til some of the deals were closed up,
which might be within a few days or
not perhaps for some weeks.
DANCING NIGHTLY
AT NEWSPAPER CLUB
Floor to Be Cleared Each Evening for
Dancers—Menu and Programme
for Today
Dining at the Birmingham Newspa
per club on .Sunday evening has come
lo he quite an Institution with many
members of the club and each Sun
day evening finds a large number of
club members and their friends and
families dining In tho roof garden cafe.
Practically every table In the cafe
and on the promenade has been re
served for tile dinner this evening and
an especially attractive musical pro
gramme has been arranged. Miss Sis
son, the popular singer at the club,
will give aevernl popular selections.
Dnnelng at the Newspaper club has
become ao popular and such a favored
pastime that the club management lias
decided to have the cafe floor cleared
every evening during the dinner hours
for dancing. During the recent cam
paign conducted at the club quite a
number of tho younger dancing men
Joined the club and they are partic
ularly pleased that the privileges of the
lloor will bo extended them each even
ing for dancing. The regular weekly
dance on Friday night will continue
to he a special feature.
The club haa been a very popular
place during the past week, tho mer
chants and other visitors lo town hav
ing taken advantage of tho opportun
ity afforded them of lunching and din
ing at one of the moat beautiful clubs
in the country.
Following la tho menu and miiBleal
programme for the Sunday evening
dinner:
MUSICAL PROGRAMME
Nobody Home (Selection).Kern
When 1 Waa a Dreamer..Van Alystlne
Ely Little Dream Girl.Frlerland
in Japan with Mlmoaan.Owen
Miss Sisson.
Traumerel .Schutnan
Down the Bayou.Dekovan
Here’s to 1-ove.Kern
Miss Sisson.
March, "The Whip".Holsman
MENU
Fruit en supremo
Consomme Royal
Olives
Celery Radishes
Roast Fancy Squab, Jelly
Baby Lima Beans
Victoria Potatoes
Asparagus Tip Salad
Chocolate Ice Cream
Oocoanut leaver Cake
Philadelphia Cream Cheese
Toasted Crackers
Demi Tasse.
Real Estate Transfers
The following transfer of real estate
were yesterday recorded In the office of
the probate judge:
$1000—John A. Davis and wife to George
W. Coward, 15 acres In the southwest
quarter of south west quarter of section 5,
lowiiblilp 10, south range 3 west.
SIXTEEN CITIZENS
FOR UNITED STATES
Final Oath of Allegiance Ad
ministered by Judge Grubb
to This Number
Sixteen foreign-born citizens swore al
legiance to the United Stntes before Judge
\V. I. Grubb of the federal court yes
terday, and In the event of war with a
foreign power swore to fight for the
United States against all nations, and
particularly against the country of their
nativity. The occasion was the exam
ination for final naturalization papers
held yesterday morning before Judge
Grubb, with O. T. Moore of Washington,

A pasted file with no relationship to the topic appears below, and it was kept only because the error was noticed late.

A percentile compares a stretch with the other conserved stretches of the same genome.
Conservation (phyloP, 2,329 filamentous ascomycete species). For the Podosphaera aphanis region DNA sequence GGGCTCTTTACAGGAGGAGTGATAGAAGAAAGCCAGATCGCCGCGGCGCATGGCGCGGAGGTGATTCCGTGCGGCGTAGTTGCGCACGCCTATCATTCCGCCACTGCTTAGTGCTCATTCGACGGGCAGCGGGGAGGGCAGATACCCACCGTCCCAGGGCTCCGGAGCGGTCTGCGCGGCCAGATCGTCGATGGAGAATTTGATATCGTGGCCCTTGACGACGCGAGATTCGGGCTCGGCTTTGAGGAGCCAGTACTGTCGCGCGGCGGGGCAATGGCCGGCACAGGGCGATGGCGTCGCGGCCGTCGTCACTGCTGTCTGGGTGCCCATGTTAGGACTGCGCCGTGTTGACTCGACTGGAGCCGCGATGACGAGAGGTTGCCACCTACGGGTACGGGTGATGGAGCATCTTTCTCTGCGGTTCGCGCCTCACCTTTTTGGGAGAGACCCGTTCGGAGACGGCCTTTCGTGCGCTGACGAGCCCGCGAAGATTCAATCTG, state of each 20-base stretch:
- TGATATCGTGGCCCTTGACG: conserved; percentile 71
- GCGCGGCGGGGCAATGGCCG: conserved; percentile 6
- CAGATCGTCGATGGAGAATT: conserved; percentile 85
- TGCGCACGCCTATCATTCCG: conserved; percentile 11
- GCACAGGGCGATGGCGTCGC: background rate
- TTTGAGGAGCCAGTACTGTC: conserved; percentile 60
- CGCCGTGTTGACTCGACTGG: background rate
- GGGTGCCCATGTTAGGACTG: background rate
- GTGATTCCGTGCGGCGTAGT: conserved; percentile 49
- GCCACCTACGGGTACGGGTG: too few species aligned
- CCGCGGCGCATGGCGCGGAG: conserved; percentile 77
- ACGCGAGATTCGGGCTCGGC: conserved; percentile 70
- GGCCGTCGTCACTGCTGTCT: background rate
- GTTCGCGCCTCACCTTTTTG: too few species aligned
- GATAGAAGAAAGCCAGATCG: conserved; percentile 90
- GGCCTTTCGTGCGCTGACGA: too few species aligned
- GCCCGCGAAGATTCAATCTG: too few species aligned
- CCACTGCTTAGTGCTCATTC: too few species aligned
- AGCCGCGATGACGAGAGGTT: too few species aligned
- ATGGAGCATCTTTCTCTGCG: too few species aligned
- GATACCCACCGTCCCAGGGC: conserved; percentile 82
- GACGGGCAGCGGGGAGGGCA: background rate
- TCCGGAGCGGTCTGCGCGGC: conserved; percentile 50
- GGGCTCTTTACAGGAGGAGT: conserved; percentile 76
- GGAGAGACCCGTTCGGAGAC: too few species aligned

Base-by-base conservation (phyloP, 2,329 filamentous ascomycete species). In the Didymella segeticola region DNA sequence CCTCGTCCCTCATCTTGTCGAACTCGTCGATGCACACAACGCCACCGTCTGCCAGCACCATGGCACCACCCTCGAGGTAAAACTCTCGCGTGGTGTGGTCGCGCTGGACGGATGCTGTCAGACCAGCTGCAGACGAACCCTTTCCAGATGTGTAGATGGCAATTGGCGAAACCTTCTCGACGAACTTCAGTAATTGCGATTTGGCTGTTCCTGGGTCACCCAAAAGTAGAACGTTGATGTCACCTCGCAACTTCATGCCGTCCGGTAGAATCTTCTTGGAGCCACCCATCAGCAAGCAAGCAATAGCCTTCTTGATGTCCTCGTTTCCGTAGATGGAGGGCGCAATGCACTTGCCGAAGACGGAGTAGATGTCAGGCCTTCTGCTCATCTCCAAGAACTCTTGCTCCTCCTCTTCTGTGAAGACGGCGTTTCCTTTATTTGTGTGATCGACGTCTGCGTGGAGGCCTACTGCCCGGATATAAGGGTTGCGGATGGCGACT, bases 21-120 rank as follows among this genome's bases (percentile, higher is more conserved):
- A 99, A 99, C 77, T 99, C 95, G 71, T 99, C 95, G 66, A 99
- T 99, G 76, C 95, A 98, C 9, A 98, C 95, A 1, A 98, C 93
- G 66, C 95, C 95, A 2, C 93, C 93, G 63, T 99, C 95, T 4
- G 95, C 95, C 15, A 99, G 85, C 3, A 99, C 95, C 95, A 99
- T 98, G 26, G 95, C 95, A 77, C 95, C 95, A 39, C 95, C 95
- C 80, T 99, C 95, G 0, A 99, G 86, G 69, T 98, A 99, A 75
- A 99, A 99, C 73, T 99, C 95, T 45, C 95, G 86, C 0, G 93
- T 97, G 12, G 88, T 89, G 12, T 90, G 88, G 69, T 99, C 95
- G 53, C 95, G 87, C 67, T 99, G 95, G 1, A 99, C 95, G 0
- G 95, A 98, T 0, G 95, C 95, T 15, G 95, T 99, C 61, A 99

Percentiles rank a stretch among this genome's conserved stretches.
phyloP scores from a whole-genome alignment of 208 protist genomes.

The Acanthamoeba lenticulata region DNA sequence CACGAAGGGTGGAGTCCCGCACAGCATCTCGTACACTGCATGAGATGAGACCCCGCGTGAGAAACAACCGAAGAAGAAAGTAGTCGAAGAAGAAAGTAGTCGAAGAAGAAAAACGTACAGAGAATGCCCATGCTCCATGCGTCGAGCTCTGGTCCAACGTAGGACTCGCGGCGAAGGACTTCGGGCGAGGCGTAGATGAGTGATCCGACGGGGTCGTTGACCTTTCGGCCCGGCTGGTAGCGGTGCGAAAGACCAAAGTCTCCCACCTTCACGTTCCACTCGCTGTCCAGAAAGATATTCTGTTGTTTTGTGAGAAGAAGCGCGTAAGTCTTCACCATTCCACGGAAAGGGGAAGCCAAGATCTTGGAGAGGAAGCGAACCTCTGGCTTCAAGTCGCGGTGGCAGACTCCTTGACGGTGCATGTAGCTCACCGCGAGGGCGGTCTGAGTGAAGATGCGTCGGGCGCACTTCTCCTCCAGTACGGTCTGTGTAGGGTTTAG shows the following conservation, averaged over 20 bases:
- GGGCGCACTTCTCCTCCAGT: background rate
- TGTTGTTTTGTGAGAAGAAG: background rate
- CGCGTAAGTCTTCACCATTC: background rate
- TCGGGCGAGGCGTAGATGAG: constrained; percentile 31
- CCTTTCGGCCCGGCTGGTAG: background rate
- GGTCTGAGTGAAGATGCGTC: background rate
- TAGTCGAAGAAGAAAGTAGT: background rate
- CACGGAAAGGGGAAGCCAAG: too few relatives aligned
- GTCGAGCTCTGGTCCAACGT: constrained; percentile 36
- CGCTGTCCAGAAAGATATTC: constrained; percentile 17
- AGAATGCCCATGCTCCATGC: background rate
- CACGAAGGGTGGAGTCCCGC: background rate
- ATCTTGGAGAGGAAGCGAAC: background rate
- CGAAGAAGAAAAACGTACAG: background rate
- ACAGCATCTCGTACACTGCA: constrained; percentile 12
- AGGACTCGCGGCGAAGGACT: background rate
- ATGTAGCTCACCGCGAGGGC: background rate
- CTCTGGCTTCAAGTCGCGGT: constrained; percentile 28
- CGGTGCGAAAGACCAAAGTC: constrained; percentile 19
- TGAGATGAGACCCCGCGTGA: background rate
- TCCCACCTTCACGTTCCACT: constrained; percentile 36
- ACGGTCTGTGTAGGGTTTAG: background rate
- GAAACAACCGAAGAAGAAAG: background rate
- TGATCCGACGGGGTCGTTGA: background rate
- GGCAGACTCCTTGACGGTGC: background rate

chief naturalization examiner, in charge.
Of the 2T> persons who appeared for ex
amination 16 qualified, seven failed to
meet the requirements of the examiner In
the matter of knowledge of the form of
government of thlH country and two were
dismissed on account of the continued
absence of the applicants.
Of the 16 citizens to qualify there were
two Russians, Rennie Grusln and Dave
Coplan; one Turk, Thomas Apostolfdl;
three Englishmen. Dr. John W. Black,
Gerais W. Humphrey and William Wool
ford; four Austrians, Harry Litch, Leo
pold Splegler, Henry Long and Joe Ag
nlstsch; four Italians, Ren Lorino, Leone
Russo. Joe Antonio and Rosario ScaJco;
one Frenchman, Adrian llaon, and ona
Roumanian, Meyer Goldner.
At the close of the examination Judge
Grubb gave a talk to the newly admitted
citizens and pointed out at length some
of the duties of American citizenship. Be
fore administering the oath he emphasized
the fact that in the event the United
Htates became involved with a foreign
power they would owe their entire al
legiance to this country. He explained
the full meaning of the oath they were
about to take, und at the conclusion all
the applicants reiterated their determina
tion to abide by the oath and It was dulg
administe red.
There were a number of other applies
tions filed in the federal court, which
were all passed until the Saturday befora
Christmas in December, 1U15.
Marriage License***
The following marriage licenses ware
recorded yesterday In the office of the
probate Judge:
T. H. Fulmer, Morris, to Mrs. Oakik
Sprulell.
G. R. Tate, Morris, to Miss Chuz Ora
ham.
Charley Rates Bibb, Beltona, to Mrs,
Lula. Harnett.
P. C. Downey, Porter, to Mrs. Vesta
Alexander.
William T. Jeter, Fairfield, to Miss Ida
Low McNair.
James Hawkins, Birmingham, to Mra.
Mundle L. Chandler.
W. B. Thompson, city, to Miss Mattie
McK issaek.
Eugene Brahser, Avondale, to Miss Mag
gie Preston. j# • IMMn
Oscar J. Garrard. Birmingham, to Miss
Johnnie Holomon.
MpfoiralAse
WeepiBlor
( }ImiYo«
WUUnaStip
Assisted when necessary by Cutieura Oint
ment. They keep the skin fresh and clear.
Samples Free by Mall
Cutieura Soap and ointment sold everywhere.
Liberal sample of each mailed free with 3J-p. booh.
Address poet-card “Cuttoura." i>ept. <K>,
' ■ . • A l